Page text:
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I believe the E217's will be around a while because 1) 97 trainsets were built and 2) they're been refurbished on a regular basis since 2008. As such, they're be operating on the Yokosuka and Sōbu Rapid Line probably until 2020, when the successor to the E231 finally replace them.

I think that recent incident with the breakdown of the 205 trainset during rush hour may have spurred JR East to finally accelerate the 205 and 209 replacement programmes. Also, the extreme overcrowding of the Saikyō Line with the 205's and the worn-out 205's on the Yokohama Line are spurring faster introductions of 233's in the Tokyo area.

The situation in the Tokyo-area commuter train replacements are pretty clear; the big question now is what will JR West do now that they've publicly announced plans to replace the large JNR 115 fleet that operates west of Himeji.
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Old July 7th, 2013, 06:03 AM   #5748
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Tōkyō Metro has released the next CM in this year’s “Color your days” series with actress Horikita Maki (堀北真希). Seems like this series is focused more on targeting women, similar to last year’s series with fashion model and actress An (杏).

60 s CM spot. All three versions (15 s, 30 s, and 60 s) can be seen on the Tōkyō Metro site.



Making of the CM:



Posters. Click for 1600 × 1200.

April 2013
力をくれる篇 (Giving you strength)



May 2013
発見できる篇 (Taking you to new discoveries)



June 2013
心が澄みきる篇 (Clearing your mind)



July 2013
リセットできる篇 (Hitting the “reset” button)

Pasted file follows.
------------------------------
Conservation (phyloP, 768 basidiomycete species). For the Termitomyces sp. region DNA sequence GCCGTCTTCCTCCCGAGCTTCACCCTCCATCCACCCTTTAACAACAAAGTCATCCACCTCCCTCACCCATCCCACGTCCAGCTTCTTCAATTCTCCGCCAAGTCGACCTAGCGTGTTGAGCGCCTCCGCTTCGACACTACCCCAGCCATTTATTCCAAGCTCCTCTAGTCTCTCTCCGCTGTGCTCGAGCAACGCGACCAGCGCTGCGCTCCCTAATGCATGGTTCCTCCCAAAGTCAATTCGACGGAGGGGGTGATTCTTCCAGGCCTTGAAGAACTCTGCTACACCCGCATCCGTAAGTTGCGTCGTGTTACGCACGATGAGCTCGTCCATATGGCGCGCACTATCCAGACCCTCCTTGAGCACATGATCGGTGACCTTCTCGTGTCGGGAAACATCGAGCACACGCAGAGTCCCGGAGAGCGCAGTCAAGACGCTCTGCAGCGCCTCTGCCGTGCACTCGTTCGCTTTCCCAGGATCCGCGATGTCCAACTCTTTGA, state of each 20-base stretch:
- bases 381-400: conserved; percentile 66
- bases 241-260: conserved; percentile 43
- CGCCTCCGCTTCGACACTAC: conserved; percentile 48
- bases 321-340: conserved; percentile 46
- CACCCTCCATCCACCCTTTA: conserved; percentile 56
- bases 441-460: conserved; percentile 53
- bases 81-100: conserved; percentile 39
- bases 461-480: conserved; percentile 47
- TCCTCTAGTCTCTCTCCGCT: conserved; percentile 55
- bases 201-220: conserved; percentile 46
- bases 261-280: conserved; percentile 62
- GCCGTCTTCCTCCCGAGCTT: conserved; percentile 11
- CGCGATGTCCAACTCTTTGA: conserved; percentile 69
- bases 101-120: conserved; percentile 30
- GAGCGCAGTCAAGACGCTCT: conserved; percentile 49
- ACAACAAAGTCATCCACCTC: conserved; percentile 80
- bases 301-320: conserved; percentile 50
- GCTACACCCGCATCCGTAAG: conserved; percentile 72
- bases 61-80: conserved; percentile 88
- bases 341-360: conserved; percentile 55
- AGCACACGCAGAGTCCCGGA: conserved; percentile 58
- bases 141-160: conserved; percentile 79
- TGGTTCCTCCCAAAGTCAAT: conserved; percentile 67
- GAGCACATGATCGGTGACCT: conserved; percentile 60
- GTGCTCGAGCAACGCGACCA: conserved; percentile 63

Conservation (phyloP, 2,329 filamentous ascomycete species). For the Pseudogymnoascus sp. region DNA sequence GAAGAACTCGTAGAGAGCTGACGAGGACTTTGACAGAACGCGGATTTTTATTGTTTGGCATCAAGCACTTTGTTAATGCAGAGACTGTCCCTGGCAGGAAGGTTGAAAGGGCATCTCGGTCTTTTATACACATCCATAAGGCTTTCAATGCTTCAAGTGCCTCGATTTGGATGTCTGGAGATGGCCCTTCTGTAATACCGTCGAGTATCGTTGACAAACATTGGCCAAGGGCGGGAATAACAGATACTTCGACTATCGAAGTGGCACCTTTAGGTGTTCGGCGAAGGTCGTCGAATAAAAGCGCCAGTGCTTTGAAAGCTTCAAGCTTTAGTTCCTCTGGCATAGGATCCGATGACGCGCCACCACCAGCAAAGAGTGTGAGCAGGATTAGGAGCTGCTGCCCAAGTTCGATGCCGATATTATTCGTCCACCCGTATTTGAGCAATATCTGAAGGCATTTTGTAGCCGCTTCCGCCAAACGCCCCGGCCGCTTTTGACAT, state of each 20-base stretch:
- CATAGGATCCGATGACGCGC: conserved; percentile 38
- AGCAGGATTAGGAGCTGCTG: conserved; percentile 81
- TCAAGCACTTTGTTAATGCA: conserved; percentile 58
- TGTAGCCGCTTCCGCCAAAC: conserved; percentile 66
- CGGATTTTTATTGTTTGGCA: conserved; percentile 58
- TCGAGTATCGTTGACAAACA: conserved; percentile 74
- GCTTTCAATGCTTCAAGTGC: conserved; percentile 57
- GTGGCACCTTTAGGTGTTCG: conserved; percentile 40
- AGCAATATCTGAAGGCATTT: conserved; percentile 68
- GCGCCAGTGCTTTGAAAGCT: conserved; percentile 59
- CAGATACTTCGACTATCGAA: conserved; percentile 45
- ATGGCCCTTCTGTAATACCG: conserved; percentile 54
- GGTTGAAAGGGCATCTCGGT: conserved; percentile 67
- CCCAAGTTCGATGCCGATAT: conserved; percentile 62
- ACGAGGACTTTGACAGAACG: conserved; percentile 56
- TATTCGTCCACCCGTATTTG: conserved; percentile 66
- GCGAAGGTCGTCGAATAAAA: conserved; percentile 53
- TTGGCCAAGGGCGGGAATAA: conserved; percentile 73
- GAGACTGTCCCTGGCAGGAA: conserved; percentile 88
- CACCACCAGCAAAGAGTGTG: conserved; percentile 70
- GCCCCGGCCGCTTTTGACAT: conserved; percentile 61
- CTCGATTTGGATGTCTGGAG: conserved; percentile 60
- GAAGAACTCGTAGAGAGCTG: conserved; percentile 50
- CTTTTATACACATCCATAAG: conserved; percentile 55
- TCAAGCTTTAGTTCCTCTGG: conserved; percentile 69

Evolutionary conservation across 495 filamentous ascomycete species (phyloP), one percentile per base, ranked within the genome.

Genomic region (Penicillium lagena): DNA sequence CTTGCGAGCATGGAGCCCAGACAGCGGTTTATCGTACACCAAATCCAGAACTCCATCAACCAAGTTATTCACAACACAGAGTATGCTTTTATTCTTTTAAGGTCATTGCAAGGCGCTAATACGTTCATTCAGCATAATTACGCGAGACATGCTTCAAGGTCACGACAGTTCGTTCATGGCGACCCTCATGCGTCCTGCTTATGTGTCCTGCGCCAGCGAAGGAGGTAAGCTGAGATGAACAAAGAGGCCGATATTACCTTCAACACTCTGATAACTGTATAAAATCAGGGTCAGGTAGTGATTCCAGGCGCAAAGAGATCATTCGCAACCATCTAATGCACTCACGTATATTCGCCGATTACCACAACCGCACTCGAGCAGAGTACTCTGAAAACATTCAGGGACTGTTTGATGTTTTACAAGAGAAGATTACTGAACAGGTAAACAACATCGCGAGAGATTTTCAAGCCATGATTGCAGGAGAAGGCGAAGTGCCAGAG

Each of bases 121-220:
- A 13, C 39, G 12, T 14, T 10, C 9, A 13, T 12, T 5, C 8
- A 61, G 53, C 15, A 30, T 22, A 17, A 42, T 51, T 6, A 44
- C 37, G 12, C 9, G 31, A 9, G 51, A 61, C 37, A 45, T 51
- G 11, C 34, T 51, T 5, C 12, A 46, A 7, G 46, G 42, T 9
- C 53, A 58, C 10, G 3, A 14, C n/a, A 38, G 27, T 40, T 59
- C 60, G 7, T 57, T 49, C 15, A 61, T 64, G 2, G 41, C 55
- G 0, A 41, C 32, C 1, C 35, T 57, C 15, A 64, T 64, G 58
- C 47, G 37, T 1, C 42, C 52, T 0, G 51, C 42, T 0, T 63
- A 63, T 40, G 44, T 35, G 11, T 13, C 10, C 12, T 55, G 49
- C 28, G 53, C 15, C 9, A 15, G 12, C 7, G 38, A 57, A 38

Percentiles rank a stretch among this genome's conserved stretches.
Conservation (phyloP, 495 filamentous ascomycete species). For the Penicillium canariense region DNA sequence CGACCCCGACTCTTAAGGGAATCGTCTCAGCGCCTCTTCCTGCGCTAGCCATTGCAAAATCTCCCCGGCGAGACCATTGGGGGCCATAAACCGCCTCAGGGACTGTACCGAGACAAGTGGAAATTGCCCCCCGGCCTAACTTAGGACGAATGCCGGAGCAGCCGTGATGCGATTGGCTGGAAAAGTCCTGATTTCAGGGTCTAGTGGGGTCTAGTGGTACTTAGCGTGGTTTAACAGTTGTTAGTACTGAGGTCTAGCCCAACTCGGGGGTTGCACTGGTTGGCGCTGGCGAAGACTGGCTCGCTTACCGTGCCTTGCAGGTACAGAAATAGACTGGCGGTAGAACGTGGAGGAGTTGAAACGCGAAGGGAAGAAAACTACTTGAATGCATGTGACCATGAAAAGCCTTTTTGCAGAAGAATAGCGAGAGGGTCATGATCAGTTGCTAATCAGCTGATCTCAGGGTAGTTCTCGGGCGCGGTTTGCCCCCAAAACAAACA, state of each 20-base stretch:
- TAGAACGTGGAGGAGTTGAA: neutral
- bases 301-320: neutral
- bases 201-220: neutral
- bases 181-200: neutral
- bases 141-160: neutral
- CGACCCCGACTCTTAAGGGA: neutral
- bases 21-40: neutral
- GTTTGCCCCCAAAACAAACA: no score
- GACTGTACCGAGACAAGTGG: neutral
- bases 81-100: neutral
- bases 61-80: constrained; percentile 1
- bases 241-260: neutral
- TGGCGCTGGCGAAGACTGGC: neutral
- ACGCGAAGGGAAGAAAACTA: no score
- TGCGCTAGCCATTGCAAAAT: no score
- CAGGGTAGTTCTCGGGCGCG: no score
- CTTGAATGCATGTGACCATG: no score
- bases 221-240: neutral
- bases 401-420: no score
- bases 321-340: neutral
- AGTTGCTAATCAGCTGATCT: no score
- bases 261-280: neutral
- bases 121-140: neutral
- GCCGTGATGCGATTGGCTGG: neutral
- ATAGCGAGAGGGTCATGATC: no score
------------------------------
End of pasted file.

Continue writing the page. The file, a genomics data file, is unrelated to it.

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Old July 7th, 2013, 06:06 AM   #5749
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That ad campaign is really interesting... Reminds me of The Tokyo Navigator and Tokyo Heart CM series before. Do you think that other train companies can run such wonderful ad campaigns as Tokyo Metro's, especially with BART?
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Old July 7th, 2013, 08:08 AM   #5750
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Well, Tōkyō Metro nabbing Horikita Maki would be sort of equivalent to the New York City Subway hiring a pretty famous Hollywood actress… In other words, I just don’t think they would do it.

Despite providing a basic public good (public transportation), most of Japan’s larger rail operators are private-sector operations with a diversified business structure, so they have an obvious incentive to market themselves and maintain an image that will attract ridership, as well as support their other group businesses that aren’t basic public goods (real estate development, retail, hotel, etc.). They can't just say, "Too bad, we didn't break even this year", and then run to the government asking for more funding. The largest operators are also actually listed on the stock exchange, so that's another incentive to maintain a good corporate image.

Everyone’s favorite example is Tōkyū, which invested several decades and lots of money into developing attractive suburban neighborhoods in western Tōkyō—now, everyone wants to live on the Tōkyū network, even with the super-crowded morning rush hour on the Den’en Toshi Line. You live in a Tōkyū condo, you have a Tōkyū points card, you shop at the Tōkyū supermarket and department store, you subscribe to cable TV provided by Tōkyū, you stay at Tōkyū hotels, etc. Maintaining an attractive image means not only breaking even on their transit operations side, but also attracting new customers to all their other businesses.

That being said, you only need to look to a few public-sector rail operators in Japan to find the equivalent of the New York City Subway. Toei Subway and the Ōsaka Municipal Subway, for example, are far behind Japan’s private railways in terms of marketing, and I wouldn’t expect either of them to ever sign a top-name actress for a year-long advertising contract like Tōkyō Metro.
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Old July 7th, 2013, 11:30 AM   #5751
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Quote:
Originally Posted by quashlo View Post